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A lot of work goes into that Polish platter

Fri, Jul 24th 2015 10:30 am
Pierogi are shown at the Our Lady of Czestochowa Parish concessions tent at Canal Fest.
Pierogi are shown at the Our Lady of Czestochowa Parish concessions tent at Canal Fest.

OLC Parish's concession tent at Canal Fest is result of months of effort

By Jill Keppeler

Tribune Editor

For visitors to the Canal Fest of the Tonawandas, the most strenuous part of getting that Polish platter at the Our Lady of Czestochowa Parish tent is waiting in the inevitable line of hungry festivalgoers.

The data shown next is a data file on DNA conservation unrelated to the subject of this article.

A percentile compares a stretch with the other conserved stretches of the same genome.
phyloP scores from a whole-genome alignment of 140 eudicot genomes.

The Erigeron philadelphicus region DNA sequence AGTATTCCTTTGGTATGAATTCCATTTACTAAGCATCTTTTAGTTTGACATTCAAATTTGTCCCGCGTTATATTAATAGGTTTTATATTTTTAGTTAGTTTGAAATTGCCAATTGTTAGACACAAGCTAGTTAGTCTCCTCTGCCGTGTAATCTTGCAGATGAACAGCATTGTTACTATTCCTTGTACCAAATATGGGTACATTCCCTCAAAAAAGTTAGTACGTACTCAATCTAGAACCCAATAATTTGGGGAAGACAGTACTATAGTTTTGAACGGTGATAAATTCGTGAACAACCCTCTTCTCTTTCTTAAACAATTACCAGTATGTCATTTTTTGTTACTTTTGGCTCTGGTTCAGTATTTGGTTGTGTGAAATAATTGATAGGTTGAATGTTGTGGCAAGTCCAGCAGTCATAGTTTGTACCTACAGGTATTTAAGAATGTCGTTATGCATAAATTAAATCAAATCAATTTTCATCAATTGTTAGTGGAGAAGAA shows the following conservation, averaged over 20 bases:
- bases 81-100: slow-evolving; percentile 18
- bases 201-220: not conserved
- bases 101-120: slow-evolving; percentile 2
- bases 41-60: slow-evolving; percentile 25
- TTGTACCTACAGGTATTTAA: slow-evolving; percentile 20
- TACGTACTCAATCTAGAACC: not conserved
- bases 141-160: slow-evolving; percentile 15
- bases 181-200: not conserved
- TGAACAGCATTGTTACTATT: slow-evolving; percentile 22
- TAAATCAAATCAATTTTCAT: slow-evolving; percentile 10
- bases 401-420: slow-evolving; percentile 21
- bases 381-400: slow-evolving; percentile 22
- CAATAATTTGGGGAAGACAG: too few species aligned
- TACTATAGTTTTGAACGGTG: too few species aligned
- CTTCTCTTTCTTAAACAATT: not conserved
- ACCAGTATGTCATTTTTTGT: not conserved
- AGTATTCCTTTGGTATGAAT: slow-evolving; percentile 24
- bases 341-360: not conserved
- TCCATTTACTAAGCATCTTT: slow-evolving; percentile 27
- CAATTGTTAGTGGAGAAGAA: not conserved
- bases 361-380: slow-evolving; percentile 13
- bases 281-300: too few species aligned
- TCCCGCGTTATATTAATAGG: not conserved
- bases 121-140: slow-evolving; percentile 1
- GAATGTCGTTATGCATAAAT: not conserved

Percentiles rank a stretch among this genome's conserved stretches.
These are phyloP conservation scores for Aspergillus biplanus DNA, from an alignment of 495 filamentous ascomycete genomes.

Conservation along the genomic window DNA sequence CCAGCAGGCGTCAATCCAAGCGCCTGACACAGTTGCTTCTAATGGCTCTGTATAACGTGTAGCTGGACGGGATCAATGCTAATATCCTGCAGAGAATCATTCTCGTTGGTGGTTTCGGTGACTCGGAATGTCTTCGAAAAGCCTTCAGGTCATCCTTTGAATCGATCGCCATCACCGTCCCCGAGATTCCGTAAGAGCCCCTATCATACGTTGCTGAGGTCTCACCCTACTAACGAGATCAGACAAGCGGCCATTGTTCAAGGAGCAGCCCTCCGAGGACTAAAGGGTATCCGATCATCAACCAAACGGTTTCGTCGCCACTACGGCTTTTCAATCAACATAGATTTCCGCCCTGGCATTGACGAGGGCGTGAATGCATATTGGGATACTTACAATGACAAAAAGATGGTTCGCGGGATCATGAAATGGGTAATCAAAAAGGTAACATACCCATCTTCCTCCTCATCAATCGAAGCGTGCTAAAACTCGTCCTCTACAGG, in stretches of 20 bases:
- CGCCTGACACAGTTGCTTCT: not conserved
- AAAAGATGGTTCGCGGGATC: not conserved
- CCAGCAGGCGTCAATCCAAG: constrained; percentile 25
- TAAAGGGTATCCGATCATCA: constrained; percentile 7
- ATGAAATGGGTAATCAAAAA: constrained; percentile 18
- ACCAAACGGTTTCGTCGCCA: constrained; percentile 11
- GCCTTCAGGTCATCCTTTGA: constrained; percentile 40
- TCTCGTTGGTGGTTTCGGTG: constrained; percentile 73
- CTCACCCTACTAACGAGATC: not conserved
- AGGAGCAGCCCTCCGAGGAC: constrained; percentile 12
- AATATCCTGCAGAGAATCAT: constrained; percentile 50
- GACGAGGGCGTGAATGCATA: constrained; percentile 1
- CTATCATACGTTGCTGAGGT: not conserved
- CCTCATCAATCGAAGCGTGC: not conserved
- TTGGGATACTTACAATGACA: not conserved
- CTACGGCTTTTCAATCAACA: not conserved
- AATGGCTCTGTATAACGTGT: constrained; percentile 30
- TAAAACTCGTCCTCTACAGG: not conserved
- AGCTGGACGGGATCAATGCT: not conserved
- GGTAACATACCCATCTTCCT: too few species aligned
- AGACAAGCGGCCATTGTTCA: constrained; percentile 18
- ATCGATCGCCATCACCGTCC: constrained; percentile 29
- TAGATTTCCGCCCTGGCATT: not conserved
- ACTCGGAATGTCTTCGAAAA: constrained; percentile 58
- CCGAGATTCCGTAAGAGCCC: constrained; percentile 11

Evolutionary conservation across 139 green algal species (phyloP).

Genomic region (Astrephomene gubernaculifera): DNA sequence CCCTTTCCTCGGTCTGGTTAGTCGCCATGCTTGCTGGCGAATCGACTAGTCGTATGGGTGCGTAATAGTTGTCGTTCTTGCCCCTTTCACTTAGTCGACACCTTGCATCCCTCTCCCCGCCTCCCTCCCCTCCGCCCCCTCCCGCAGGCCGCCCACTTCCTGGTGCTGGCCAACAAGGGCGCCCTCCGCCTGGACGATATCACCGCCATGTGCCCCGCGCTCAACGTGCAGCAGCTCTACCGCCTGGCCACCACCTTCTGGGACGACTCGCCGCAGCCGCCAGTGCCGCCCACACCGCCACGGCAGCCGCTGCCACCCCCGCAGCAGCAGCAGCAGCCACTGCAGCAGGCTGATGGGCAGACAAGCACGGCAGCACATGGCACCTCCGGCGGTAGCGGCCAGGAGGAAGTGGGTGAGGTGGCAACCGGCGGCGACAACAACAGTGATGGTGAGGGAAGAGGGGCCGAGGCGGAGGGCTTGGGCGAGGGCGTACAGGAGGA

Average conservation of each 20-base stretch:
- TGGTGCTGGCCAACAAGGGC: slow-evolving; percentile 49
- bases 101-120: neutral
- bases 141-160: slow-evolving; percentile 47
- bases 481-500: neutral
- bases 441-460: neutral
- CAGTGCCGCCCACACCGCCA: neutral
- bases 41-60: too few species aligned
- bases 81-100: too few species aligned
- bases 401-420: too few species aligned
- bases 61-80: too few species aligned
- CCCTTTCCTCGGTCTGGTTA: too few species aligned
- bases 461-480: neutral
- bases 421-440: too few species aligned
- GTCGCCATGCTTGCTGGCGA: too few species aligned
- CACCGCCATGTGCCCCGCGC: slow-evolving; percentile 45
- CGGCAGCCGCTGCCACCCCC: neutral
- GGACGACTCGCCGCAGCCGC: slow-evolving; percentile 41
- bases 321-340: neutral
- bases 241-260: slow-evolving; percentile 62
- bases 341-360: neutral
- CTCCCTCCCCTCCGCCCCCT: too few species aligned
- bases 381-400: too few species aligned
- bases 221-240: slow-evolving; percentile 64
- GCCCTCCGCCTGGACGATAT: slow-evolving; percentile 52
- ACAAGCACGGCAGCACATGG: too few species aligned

But behind the scenes, a flurry of activity goes on, not just at the tent itself, but at the parish hall on NT's Center Avenue - and before that, going back weeks and months to prepare the homemade food that's sold there.

On Tuesday morning, at the hall where the food is prepared, a sign on the door noted "Pierogi sold out until end of Sept." Inside, the distinctive scent of sauerkraut filled the air as workers hustled to get everything ready for the day's first batch of festival food.

John Cacicia, morning supervisor of the kitchen crew, arrives at 7:30 a.m. any given day during Canal Fest.

"I get the pots and pans ready, heat the water for sausage," he said. "I go to Budwey's and pick up the bread, pick up the beef."